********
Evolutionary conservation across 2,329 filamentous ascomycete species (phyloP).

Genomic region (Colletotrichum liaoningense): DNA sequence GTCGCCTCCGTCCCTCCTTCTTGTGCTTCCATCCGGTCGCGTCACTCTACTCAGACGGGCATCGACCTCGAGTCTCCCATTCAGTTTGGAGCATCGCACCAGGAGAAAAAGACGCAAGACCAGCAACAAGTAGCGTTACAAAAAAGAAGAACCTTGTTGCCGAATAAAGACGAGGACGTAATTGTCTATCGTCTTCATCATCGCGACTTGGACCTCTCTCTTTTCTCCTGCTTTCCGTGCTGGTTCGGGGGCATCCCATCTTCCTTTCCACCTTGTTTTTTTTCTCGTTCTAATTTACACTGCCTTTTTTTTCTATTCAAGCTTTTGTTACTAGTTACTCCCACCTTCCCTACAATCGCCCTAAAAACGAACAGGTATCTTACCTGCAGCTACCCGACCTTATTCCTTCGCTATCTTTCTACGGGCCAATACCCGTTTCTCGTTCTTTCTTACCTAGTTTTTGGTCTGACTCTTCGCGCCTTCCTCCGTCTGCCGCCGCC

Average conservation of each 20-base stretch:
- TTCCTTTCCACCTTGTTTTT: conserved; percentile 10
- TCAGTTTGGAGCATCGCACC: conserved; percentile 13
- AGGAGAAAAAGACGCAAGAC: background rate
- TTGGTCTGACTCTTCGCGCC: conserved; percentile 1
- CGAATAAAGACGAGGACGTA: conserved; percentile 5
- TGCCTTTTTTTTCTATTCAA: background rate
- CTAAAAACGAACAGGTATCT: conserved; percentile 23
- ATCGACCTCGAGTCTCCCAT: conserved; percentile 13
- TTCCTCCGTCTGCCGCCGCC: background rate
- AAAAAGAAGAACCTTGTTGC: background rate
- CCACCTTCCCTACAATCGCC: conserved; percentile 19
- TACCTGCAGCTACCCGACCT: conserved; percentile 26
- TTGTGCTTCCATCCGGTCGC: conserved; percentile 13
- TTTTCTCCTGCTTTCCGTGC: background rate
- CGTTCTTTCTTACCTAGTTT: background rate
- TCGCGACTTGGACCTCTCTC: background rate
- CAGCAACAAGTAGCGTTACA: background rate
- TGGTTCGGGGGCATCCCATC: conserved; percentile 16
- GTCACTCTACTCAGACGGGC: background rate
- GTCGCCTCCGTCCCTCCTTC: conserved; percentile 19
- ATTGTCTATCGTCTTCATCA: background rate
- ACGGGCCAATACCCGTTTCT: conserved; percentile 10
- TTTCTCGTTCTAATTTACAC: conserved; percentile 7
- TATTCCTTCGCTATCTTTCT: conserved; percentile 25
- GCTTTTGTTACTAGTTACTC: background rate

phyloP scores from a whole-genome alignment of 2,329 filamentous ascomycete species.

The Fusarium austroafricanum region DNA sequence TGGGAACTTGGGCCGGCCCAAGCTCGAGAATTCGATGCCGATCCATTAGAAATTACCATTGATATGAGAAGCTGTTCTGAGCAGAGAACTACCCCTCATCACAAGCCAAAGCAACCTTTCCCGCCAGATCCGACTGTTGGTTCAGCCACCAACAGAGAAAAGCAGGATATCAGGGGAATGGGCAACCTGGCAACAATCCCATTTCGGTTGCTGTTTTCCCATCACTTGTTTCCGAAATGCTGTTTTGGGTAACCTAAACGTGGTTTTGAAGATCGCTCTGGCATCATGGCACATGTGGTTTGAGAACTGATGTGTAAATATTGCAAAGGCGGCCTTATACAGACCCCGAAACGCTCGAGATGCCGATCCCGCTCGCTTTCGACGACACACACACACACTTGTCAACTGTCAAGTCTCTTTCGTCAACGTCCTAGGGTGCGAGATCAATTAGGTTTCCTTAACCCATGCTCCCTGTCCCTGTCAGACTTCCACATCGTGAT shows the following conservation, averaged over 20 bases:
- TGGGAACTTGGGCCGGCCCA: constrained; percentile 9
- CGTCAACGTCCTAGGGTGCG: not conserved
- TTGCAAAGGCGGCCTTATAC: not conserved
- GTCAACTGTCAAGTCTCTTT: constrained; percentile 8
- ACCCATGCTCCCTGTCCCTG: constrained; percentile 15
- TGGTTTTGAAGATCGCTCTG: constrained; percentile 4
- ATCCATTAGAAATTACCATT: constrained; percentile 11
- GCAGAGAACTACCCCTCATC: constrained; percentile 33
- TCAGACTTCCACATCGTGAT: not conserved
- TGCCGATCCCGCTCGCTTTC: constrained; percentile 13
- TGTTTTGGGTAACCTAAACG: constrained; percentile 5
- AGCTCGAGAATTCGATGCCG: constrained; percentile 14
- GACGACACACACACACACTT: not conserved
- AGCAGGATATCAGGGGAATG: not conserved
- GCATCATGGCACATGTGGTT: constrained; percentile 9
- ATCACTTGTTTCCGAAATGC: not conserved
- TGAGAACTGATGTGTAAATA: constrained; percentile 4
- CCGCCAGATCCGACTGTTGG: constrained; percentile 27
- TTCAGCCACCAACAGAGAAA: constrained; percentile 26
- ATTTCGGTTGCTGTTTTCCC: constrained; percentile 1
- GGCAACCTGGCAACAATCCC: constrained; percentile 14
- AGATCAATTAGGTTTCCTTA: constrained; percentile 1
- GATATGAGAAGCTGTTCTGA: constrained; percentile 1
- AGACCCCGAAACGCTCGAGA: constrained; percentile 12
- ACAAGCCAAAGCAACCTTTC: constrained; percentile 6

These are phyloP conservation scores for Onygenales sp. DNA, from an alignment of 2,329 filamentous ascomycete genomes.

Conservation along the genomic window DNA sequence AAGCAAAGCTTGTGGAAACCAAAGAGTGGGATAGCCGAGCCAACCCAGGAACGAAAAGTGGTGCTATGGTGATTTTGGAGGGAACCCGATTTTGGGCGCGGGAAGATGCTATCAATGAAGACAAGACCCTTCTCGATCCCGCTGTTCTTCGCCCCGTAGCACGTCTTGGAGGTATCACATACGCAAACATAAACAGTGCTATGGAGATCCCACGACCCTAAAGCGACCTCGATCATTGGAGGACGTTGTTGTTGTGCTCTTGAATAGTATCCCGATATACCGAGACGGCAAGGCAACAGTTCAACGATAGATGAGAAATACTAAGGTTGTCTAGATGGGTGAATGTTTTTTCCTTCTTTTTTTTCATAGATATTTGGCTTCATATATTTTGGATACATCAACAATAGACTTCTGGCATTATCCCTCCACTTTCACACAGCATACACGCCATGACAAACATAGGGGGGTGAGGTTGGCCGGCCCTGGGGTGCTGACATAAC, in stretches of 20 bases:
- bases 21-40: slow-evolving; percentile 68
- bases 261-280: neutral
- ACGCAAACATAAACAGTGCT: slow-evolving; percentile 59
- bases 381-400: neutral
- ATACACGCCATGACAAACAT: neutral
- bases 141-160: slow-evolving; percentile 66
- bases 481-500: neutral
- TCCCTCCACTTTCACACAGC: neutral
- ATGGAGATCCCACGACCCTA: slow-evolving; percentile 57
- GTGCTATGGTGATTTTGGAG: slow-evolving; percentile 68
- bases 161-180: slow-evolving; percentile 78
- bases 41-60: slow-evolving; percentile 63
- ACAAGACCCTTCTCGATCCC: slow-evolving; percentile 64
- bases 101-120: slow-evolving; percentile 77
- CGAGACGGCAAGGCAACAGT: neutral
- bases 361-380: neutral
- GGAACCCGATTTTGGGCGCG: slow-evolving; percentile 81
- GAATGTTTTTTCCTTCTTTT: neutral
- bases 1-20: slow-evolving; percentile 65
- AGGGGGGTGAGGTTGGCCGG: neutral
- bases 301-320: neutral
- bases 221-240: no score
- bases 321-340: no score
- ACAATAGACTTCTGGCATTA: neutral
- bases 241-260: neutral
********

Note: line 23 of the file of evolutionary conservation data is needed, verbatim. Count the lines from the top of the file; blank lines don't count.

- GTCGCCTCCGTCCCTCCTTC: conserved; percentile 19